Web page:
The lights dim in Bishop Planetarium and a figure appears on the dome, a man with a white moon on his forehead, standing before a dark sky. He is Black God, a creator figure in Navajo mythology.
He begins placing stars in the sky – North Fire, now commonly called Polaris, then others that make up Revolving Man and Revolving Woman, parts of the constellations Ursa Minor and Cassopeia.
Coyote, the trickster in Navajo myth, scatters the other stars to the sky before they are fully lit. The show, from start to finish, is the creation of New College students Nova Jones and Maia Owen, who were volunteer interns at South Florida Museum in Bradenton.
Their January independent study project was in ethnoastronomy, bringing the Navajo mythology to life, from their anthropology studies to the planetarium screens. Gabrielle Vail, visiting assistant professor of international and area studies — and a New College alumnus — worked with the museum to develop several projects for students.
Brie Rosenbloom researched the museum’s collection of hand fans, which date to the 1850s, and prepared materials for a May exhibition. Flannery French worked on an exhibit of Japanese dolls, which also will be displayed in May. Spencer Hills delved into the Hilliard photo collection, deciphering inscriptions on the amateuranthropologists’ images of South and Central America and digitizing a research journal.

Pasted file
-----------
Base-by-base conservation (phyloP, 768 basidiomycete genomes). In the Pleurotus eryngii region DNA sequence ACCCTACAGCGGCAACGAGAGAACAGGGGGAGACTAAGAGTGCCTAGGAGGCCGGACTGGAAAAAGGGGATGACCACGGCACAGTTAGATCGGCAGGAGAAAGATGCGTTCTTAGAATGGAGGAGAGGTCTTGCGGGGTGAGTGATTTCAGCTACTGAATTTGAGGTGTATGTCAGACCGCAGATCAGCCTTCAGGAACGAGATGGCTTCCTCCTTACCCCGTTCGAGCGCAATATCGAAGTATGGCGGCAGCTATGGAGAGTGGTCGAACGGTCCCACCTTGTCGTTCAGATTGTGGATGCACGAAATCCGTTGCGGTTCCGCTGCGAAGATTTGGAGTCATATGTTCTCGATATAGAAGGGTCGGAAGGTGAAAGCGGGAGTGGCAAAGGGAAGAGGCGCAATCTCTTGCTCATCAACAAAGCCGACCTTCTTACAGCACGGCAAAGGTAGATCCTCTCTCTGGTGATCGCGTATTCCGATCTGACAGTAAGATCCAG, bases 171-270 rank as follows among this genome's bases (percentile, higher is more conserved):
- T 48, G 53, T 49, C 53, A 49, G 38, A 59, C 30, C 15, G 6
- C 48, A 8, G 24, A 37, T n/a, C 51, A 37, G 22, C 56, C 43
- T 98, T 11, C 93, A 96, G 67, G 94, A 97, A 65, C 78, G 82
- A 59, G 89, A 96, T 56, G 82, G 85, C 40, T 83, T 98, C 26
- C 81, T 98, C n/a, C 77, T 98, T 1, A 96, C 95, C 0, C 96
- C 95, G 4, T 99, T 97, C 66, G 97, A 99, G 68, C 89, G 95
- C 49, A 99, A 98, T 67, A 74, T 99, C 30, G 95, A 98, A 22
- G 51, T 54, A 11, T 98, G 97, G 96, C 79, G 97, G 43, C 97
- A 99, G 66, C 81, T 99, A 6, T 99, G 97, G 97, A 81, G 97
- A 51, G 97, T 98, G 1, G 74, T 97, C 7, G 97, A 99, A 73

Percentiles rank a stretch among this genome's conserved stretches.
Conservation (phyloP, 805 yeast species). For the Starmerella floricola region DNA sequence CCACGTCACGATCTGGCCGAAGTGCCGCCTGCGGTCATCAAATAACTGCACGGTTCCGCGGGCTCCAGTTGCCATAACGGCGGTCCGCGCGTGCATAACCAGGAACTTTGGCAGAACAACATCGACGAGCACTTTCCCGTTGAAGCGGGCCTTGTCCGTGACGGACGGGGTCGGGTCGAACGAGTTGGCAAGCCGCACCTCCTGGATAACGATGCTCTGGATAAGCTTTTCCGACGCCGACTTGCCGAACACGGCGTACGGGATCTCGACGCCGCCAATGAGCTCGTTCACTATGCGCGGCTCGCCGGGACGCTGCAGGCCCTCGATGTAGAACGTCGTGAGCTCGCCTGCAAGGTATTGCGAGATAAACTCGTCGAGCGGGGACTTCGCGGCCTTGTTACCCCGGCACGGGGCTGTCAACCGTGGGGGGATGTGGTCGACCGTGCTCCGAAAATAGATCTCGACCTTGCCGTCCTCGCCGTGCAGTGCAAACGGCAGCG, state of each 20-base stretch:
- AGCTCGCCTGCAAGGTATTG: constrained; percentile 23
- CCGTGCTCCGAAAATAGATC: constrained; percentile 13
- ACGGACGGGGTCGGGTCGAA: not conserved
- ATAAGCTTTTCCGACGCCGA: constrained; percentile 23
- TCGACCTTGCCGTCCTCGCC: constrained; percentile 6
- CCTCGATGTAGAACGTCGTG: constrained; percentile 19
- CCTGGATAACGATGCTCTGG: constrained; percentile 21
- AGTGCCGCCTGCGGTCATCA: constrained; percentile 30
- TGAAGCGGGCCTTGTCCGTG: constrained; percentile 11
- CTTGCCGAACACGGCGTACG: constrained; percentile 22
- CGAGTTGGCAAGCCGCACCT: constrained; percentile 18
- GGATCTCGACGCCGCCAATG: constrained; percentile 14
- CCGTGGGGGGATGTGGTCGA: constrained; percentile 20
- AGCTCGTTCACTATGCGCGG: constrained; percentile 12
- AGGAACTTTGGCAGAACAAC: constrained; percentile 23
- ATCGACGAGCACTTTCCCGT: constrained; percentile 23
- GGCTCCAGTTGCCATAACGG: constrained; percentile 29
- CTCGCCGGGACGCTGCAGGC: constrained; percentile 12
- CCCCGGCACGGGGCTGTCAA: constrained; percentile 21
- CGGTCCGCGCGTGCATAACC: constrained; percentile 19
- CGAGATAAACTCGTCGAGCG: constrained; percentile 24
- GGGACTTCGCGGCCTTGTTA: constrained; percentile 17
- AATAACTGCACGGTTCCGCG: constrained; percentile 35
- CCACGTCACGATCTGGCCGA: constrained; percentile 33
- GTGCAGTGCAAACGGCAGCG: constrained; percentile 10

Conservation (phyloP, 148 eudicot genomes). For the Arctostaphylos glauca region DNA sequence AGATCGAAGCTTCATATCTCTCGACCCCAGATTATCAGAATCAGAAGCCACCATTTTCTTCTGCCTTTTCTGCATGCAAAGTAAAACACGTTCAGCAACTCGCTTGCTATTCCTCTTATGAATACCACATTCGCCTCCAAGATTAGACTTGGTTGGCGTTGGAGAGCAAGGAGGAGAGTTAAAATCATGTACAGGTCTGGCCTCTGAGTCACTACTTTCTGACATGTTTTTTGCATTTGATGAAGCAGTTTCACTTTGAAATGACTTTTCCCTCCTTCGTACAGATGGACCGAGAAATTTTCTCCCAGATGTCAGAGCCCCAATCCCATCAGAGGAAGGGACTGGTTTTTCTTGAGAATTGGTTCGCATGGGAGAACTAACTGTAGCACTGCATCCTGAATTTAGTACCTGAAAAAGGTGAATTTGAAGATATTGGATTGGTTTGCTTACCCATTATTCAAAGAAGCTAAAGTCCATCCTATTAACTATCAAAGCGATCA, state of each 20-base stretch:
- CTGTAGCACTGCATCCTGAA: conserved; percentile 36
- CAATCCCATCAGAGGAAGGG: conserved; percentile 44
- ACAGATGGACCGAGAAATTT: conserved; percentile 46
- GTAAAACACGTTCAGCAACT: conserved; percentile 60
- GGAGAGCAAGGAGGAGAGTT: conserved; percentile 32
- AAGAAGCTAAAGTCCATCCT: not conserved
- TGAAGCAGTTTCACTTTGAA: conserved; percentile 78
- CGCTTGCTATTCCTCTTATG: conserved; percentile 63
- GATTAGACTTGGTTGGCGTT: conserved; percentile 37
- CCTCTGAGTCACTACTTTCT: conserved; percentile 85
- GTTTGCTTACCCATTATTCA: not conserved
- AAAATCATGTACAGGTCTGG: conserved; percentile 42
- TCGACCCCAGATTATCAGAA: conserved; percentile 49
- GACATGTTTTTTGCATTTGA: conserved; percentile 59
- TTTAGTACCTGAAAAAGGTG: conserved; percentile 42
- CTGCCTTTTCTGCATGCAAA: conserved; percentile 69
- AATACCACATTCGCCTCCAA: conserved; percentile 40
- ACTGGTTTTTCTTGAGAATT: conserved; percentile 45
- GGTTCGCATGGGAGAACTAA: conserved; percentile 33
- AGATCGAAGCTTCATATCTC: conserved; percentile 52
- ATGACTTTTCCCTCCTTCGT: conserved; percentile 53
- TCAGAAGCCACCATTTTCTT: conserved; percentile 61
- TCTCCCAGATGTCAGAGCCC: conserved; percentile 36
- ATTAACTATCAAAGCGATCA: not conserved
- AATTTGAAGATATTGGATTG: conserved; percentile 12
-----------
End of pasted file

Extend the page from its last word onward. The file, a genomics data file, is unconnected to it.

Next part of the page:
And like Jones and Owen, Garrett Murto created a separate planetarium show on Incan myths. All are anthropology students, though the ethnoastronomy work is perhaps the most unusual.
And in true New College form, the students rose to a challenge: They had to master new software, called Digistar, that even planetarium director Jeff Rodgers had yet to use. “I said, ‘Figure it out and teach me.’ And they did, to a really remarkable extent,” Rodgers said.
To produce their 10-minute shows, they first had to research the history and legends of the stars, then determine how they aligned in constellations and where to place them in the sky. They learned to use Stellarium, an open-source planetarium program, as well as Digistar and its plug-in programs.
They put in nearly 100 hours on the project. They came away impressed with what they learned about the culture, and about their own capabilities. “I had worked in Mayan culture before,” Jones said. “It’s so interesting to go back and look at the codices and put everything together in this whole new context.”
“The planetarium dome is a very imposing screen and for me to see a creation of my own on that screen was an awesome effect,” Murto said. “As a first-year student, it’s exciting to be getting involved in the community with a project like this,” Owen added. This spring, the students are recording their live narration, which will be saved with the show.
Digistar is in use in 25 planetariums nationwide, Rodgers said, and the facilities have plans to share their locally-produced shows, allowing the students to become teachers for a national audience.
Rodgers, also director of education at the museum, said their work is clearly at that level. “It’s scholarly, there’s good research behind it, and we feel very comfortable putting it out there with the Bishop Planetarium name on it,” he said.
And while all three students still have studies to complete, their work at the museum already had paid off. “We invited them all back, and told them there may even be jobs for them,” Rodgers said. “Isn’t that what every college student wants to hear?”